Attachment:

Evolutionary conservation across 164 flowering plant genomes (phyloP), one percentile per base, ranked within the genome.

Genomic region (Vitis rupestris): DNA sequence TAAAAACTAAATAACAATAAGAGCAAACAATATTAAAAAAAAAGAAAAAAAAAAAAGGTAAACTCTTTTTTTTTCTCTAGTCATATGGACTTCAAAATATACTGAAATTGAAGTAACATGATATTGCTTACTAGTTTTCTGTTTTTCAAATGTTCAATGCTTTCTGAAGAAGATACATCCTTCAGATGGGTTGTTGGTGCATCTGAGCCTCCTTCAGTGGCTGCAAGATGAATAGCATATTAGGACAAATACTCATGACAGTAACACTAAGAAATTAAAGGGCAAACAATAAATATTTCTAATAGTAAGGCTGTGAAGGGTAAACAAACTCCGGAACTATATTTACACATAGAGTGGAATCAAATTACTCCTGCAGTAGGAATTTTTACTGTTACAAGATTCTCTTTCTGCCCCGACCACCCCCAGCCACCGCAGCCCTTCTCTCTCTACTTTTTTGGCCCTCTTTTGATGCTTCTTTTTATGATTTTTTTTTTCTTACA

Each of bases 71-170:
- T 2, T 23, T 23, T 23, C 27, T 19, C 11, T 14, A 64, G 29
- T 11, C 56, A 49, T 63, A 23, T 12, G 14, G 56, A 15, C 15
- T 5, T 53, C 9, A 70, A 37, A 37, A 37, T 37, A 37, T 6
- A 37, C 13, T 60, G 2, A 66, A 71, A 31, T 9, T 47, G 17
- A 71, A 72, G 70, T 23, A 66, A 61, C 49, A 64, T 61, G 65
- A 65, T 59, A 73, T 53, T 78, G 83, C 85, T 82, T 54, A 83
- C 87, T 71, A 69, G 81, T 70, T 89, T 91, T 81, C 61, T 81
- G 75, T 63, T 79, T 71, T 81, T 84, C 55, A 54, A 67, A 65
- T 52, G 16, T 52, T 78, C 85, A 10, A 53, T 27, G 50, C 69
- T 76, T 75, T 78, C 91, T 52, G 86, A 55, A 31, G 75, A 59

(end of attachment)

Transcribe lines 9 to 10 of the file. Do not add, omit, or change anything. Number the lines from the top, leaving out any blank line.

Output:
- A 65, T 59, A 73, T 53, T 78, G 83, C 85, T 82, T 54, A 83
- C 87, T 71, A 69, G 81, T 70, T 89, T 91, T 81, C 61, T 81